29
$\begingroup$

I'm quite surprised by these regularly spaced rings of alternating brightness in a fluorescent tube. These are also moving along the tube and only appear when the voltage is low. What are these and does the pattern have anything to do with AC frequency?

Striations in fluorescent tube

$\endgroup$
  • $\begingroup$ I think that this rather is “quantum mechanics” than “plasma physics”, the lamp should not get this hot to produce actual plasma. $\endgroup$ – Martin Ueding Aug 6 '17 at 11:04
  • 16
    $\begingroup$ Fluorescent lights work exactly because the gas inside is ionized into a plasma. Hg vapor is ionized, which produces UV photons when the electrons re-combine with the + ions, and these UV photons strike the phosphor coating on the inside of the glass, and the atoms in this phosphor coating undergo fluorescence, absorbing UV photons and re-emitting visible light photons. $\endgroup$ – Apollonius Aug 6 '17 at 11:46
  • $\begingroup$ Closely related: physics.stackexchange.com/questions/266010/… $\endgroup$ – dmckee Aug 6 '17 at 18:08
  • 1
    $\begingroup$ Is this visible with the naked eye, or only on camera? I wonder if it could be a rolling shutter effect? $\endgroup$ – Wossname Aug 6 '17 at 21:37
  • $\begingroup$ I swear this is not a camera trick as I can see with my own eyes $\endgroup$ – Knight Aug 7 '17 at 3:33
24
$\begingroup$

This reminds me of the Franck-Hertz experiment where similar patterns occur.

At low voltage, the free electrons in the tube will be accelerated by the voltage until they have enough energy to excite a gas atom by hitting it. The atom eventually falls back to the ground state and emits the light. Due to quantization of the excitation levels, this appears in spacing.

When the voltage is high enough, most of the gas is excited such that the electrons can move freely and therefore the pattern is gone.

$\endgroup$
  • $\begingroup$ Interesting , thank you for heading me towards something to read. $\endgroup$ – Knight Aug 6 '17 at 12:47
  • $\begingroup$ The Franck-Hertz experiment is done with DC current, not AC current, but I'll allow that it could just switch polarity at 60Hz (USA). However, if this is truly the same effect as the Franck-Hertz experiment, then each gap should represent 10.437 volts of potential difference for singly ionized mercury vapor; however, we should also expect that the center of the bulb would be noticeably dimmer than the ends. $\endgroup$ – Apollonius Aug 8 '17 at 7:02
4
$\begingroup$

It's been suggested that the pattern is due to a standing density waves (sound) in the plasma inside the tube, where the orange/blue spots might correspond to nodes/antinodes in the standing wave. You can attempt to find the frequency of some electrical signal that might be causing this by first measuring the distance between a pair of blueish (or a pair of pinkish) spots, and call that the wavelength $\lambda$. Then compute a rough theoretical estimate of the speed of sound in a mercury vapor plasma from:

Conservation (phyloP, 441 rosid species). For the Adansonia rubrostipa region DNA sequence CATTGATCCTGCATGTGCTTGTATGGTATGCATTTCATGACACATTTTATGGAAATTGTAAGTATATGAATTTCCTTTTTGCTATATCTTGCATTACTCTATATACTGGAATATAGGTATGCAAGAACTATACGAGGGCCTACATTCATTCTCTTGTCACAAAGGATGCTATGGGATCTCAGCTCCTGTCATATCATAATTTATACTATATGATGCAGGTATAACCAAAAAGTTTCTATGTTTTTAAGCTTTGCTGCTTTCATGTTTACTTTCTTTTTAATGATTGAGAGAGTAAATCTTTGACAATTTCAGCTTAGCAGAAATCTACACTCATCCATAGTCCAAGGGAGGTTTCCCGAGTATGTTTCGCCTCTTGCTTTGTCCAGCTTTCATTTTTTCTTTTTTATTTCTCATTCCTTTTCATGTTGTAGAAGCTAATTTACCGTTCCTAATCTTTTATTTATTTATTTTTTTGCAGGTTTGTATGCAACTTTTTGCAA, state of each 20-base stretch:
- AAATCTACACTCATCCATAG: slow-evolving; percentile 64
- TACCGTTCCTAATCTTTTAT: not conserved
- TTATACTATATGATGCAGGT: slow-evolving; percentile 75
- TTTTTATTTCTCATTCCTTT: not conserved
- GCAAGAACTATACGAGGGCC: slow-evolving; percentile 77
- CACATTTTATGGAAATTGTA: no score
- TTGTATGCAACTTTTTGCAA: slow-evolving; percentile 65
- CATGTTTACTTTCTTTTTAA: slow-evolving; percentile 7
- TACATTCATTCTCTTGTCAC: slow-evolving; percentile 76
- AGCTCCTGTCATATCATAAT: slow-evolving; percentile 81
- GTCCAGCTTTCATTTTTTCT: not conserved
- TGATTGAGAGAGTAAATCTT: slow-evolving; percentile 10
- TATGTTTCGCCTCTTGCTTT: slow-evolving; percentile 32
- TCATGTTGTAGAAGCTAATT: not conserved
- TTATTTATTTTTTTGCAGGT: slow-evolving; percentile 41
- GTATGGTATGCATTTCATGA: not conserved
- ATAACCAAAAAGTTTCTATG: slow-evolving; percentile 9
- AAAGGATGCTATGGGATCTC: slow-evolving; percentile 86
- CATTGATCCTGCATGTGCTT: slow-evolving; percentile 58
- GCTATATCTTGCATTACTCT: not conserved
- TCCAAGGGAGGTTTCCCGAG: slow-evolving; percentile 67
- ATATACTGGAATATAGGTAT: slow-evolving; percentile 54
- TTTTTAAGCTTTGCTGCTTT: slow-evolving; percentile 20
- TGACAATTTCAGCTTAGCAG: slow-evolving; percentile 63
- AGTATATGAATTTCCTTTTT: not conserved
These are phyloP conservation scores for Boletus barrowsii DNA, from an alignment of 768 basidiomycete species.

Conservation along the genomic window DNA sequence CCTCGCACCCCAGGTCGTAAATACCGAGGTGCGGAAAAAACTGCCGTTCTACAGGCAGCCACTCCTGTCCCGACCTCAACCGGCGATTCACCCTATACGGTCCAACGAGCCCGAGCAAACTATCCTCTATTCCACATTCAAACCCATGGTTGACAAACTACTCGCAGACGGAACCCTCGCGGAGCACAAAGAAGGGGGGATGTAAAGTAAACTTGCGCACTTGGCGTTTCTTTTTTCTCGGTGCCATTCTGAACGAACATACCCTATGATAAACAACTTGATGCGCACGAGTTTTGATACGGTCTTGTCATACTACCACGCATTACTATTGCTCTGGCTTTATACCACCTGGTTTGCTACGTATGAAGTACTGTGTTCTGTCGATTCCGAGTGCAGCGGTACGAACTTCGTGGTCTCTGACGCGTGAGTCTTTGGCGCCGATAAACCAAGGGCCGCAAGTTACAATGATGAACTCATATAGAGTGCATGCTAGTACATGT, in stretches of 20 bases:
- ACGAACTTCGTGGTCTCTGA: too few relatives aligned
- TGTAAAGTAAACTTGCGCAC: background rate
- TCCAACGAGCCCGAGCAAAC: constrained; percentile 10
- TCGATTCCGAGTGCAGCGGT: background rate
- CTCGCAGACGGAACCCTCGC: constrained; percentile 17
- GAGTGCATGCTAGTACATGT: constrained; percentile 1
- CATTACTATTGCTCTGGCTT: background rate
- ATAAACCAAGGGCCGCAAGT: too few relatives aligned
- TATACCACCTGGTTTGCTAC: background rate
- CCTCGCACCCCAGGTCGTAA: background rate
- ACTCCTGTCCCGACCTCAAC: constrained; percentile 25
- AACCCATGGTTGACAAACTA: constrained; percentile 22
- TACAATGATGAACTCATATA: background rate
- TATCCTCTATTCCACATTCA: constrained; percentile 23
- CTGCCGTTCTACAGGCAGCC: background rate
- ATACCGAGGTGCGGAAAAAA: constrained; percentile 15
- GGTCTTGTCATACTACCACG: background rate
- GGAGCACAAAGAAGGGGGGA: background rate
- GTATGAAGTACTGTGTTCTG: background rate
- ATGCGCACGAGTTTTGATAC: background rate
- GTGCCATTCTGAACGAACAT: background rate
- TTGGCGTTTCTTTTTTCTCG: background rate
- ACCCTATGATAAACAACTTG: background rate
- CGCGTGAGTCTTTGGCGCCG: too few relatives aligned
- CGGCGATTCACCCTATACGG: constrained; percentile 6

$v = 9800\times \sqrt{ \dfrac{\gamma T_e}{\mu} }$ (meter/sec)

where $\gamma = 1$ for reasons I won't go into, $T_e$ is the electron temperature and $\mu=200.6$ which is the mass ratio of mercury (Hg) to a proton. We can estimate an electron temperature from the 1st ionization potential for mercury, which is about 10.4 volts. Free electrons will need to be accelerated to a kinetic energy (KE) of 10.4 eV in order to ionize mercury atoms. The KE of electrons in a plasma is related to their electron temperature by $\langle KE\rangle=kT_e$ where $k$ is Boltzmann's constant. So we get an electron temperature of roughly

$T_e = (10.4~eV)(1.602\times 10^{-19} J/eV)~~/~~(1.38\times 10^{-23} J/K) = 1.21\times 10^5 K$

This seems about 10 times higher than the actual thermal temperature of the plasma inside the tube, but there are reasons why this is so (Google "electron temperature")

So... $v = 9800 \sqrt{\dfrac{1.21 \times 10^5}{200.6}}$ = $2.41\times 10^5$ m/s. (Yeah, that's fast)

Now, using $f=v/\lambda$, you can calculate the frequency of some signal causing the pattern.

$\it{Example}$ : if $\lambda$ = 20 cm, then $f=$1.20 MHz, which is definitely a frequency associated with AM radio carrier waves.

Maybe this analysis is correct, and maybe there's some other mechanism making the pattern, but go ahead and measure $\lambda$ and turn the crank to see what you get for frequency $f$. Then try building an RF transmitter you can vary about the frequency value you calculated, and see if you can make the pattern change as you change the frequency of the transmitter near the bulb.

Good luck!

$\endgroup$
2
$\begingroup$

These rings are called "Faraday cones", according to Wikipedia. They occur when the mercury vapor pressure is low. I have most often seen them when a fluorescent bulb is colder than 70 degrees F, especially in bulbs nearing the end of their life. They may disappear and the brightness increase as the bulb warms up. Perhaps this can lead you to a mechanistic explanation.

$\endgroup$

protected by Qmechanic Aug 9 '17 at 4:48

Thank you for your interest in this question. Because it has attracted low-quality or spam answers that had to be removed, posting an answer now requires 10 reputation on this site (the association bonus does not count).

Would you like to answer one of these unanswered questions instead?

Not the answer you're looking for? Browse other questions tagged or ask your own question.